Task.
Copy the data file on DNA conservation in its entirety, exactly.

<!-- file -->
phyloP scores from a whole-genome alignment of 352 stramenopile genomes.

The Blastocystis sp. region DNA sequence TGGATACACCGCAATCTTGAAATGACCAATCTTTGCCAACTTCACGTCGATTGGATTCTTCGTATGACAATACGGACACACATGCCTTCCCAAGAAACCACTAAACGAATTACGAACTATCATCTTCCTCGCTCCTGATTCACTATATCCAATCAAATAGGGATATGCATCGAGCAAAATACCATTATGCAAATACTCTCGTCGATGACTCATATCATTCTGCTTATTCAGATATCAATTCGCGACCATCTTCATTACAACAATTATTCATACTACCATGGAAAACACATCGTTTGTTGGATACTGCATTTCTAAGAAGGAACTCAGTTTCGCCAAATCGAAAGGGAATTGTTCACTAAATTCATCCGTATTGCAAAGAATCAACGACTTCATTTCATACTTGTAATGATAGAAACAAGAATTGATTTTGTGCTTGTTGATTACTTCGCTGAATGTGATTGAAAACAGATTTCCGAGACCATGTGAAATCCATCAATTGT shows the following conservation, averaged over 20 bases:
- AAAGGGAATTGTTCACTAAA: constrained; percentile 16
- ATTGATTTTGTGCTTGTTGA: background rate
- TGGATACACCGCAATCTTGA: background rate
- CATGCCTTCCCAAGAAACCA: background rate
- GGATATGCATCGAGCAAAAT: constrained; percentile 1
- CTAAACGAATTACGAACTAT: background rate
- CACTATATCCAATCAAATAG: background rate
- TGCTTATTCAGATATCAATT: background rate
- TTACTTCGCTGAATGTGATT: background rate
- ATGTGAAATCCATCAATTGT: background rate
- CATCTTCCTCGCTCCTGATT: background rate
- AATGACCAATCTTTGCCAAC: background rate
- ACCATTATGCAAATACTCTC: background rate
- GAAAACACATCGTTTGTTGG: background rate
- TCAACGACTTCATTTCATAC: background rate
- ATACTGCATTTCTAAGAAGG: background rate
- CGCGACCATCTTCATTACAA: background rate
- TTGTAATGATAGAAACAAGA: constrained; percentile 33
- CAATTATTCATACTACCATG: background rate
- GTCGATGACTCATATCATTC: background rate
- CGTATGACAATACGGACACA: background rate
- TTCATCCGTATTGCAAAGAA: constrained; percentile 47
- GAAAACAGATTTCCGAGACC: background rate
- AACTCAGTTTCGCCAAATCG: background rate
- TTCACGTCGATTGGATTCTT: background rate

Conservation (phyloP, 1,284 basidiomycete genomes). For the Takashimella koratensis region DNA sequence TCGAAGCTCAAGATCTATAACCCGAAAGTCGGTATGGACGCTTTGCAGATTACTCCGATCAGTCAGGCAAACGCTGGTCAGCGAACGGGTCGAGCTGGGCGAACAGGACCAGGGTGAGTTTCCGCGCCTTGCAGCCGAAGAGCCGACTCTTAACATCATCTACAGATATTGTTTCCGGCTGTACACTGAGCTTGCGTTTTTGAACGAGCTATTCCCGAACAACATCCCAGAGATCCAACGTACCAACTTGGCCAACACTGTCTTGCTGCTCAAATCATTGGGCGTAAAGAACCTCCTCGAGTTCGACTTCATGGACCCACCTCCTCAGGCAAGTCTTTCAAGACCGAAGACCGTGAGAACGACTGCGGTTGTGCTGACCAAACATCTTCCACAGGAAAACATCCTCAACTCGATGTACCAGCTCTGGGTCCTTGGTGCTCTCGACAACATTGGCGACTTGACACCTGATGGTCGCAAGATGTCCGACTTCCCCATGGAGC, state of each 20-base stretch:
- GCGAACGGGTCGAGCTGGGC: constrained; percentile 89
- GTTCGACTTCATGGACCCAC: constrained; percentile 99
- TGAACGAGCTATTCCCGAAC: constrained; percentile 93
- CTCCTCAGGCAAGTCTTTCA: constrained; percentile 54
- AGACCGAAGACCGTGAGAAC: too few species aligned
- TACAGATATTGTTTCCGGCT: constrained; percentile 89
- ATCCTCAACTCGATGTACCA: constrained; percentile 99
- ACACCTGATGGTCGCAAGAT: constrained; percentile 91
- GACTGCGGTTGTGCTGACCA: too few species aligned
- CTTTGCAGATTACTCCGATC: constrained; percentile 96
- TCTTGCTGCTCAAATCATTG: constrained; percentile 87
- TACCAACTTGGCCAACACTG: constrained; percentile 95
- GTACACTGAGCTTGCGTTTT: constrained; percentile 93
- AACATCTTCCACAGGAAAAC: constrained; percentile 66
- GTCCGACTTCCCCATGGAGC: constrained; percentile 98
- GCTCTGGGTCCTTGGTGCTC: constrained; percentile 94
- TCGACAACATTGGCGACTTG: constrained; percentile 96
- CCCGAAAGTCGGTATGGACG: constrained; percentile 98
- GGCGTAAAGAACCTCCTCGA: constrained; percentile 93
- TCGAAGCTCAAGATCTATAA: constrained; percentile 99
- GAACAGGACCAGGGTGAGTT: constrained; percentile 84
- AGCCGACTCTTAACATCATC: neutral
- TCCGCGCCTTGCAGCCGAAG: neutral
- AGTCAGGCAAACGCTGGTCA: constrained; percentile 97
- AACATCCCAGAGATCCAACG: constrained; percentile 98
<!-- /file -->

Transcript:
phyloP scores from a whole-genome alignment of 352 stramenopile genomes.

The Blastocystis sp. region DNA sequence TGGATACACCGCAATCTTGAAATGACCAATCTTTGCCAACTTCACGTCGATTGGATTCTTCGTATGACAATACGGACACACATGCCTTCCCAAGAAACCACTAAACGAATTACGAACTATCATCTTCCTCGCTCCTGATTCACTATATCCAATCAAATAGGGATATGCATCGAGCAAAATACCATTATGCAAATACTCTCGTCGATGACTCATATCATTCTGCTTATTCAGATATCAATTCGCGACCATCTTCATTACAACAATTATTCATACTACCATGGAAAACACATCGTTTGTTGGATACTGCATTTCTAAGAAGGAACTCAGTTTCGCCAAATCGAAAGGGAATTGTTCACTAAATTCATCCGTATTGCAAAGAATCAACGACTTCATTTCATACTTGTAATGATAGAAACAAGAATTGATTTTGTGCTTGTTGATTACTTCGCTGAATGTGATTGAAAACAGATTTCCGAGACCATGTGAAATCCATCAATTGT shows the following conservation, averaged over 20 bases:
- AAAGGGAATTGTTCACTAAA: constrained; percentile 16
- ATTGATTTTGTGCTTGTTGA: background rate
- TGGATACACCGCAATCTTGA: background rate
- CATGCCTTCCCAAGAAACCA: background rate
- GGATATGCATCGAGCAAAAT: constrained; percentile 1
- CTAAACGAATTACGAACTAT: background rate
- CACTATATCCAATCAAATAG: background rate
- TGCTTATTCAGATATCAATT: background rate
- TTACTTCGCTGAATGTGATT: background rate
- ATGTGAAATCCATCAATTGT: background rate
- CATCTTCCTCGCTCCTGATT: background rate
- AATGACCAATCTTTGCCAAC: background rate
- ACCATTATGCAAATACTCTC: background rate
- GAAAACACATCGTTTGTTGG: background rate
- TCAACGACTTCATTTCATAC: background rate
- ATACTGCATTTCTAAGAAGG: background rate
- CGCGACCATCTTCATTACAA: background rate
- TTGTAATGATAGAAACAAGA: constrained; percentile 33
- CAATTATTCATACTACCATG: background rate
- GTCGATGACTCATATCATTC: background rate
- CGTATGACAATACGGACACA: background rate
- TTCATCCGTATTGCAAAGAA: constrained; percentile 47
- GAAAACAGATTTCCGAGACC: background rate
- AACTCAGTTTCGCCAAATCG: background rate
- TTCACGTCGATTGGATTCTT: background rate

Conservation (phyloP, 1,284 basidiomycete genomes). For the Takashimella koratensis region DNA sequence TCGAAGCTCAAGATCTATAACCCGAAAGTCGGTATGGACGCTTTGCAGATTACTCCGATCAGTCAGGCAAACGCTGGTCAGCGAACGGGTCGAGCTGGGCGAACAGGACCAGGGTGAGTTTCCGCGCCTTGCAGCCGAAGAGCCGACTCTTAACATCATCTACAGATATTGTTTCCGGCTGTACACTGAGCTTGCGTTTTTGAACGAGCTATTCCCGAACAACATCCCAGAGATCCAACGTACCAACTTGGCCAACACTGTCTTGCTGCTCAAATCATTGGGCGTAAAGAACCTCCTCGAGTTCGACTTCATGGACCCACCTCCTCAGGCAAGTCTTTCAAGACCGAAGACCGTGAGAACGACTGCGGTTGTGCTGACCAAACATCTTCCACAGGAAAACATCCTCAACTCGATGTACCAGCTCTGGGTCCTTGGTGCTCTCGACAACATTGGCGACTTGACACCTGATGGTCGCAAGATGTCCGACTTCCCCATGGAGC, state of each 20-base stretch:
- GCGAACGGGTCGAGCTGGGC: constrained; percentile 89
- GTTCGACTTCATGGACCCAC: constrained; percentile 99
- TGAACGAGCTATTCCCGAAC: constrained; percentile 93
- CTCCTCAGGCAAGTCTTTCA: constrained; percentile 54
- AGACCGAAGACCGTGAGAAC: too few species aligned
- TACAGATATTGTTTCCGGCT: constrained; percentile 89
- ATCCTCAACTCGATGTACCA: constrained; percentile 99
- ACACCTGATGGTCGCAAGAT: constrained; percentile 91
- GACTGCGGTTGTGCTGACCA: too few species aligned
- CTTTGCAGATTACTCCGATC: constrained; percentile 96
- TCTTGCTGCTCAAATCATTG: constrained; percentile 87
- TACCAACTTGGCCAACACTG: constrained; percentile 95
- GTACACTGAGCTTGCGTTTT: constrained; percentile 93
- AACATCTTCCACAGGAAAAC: constrained; percentile 66
- GTCCGACTTCCCCATGGAGC: constrained; percentile 98
- GCTCTGGGTCCTTGGTGCTC: constrained; percentile 94
- TCGACAACATTGGCGACTTG: constrained; percentile 96
- CCCGAAAGTCGGTATGGACG: constrained; percentile 98
- GGCGTAAAGAACCTCCTCGA: constrained; percentile 93
- TCGAAGCTCAAGATCTATAA: constrained; percentile 99
- GAACAGGACCAGGGTGAGTT: constrained; percentile 84
- AGCCGACTCTTAACATCATC: neutral
- TCCGCGCCTTGCAGCCGAAG: neutral
- AGTCAGGCAAACGCTGGTCA: constrained; percentile 97
- AACATCCCAGAGATCCAACG: constrained; percentile 98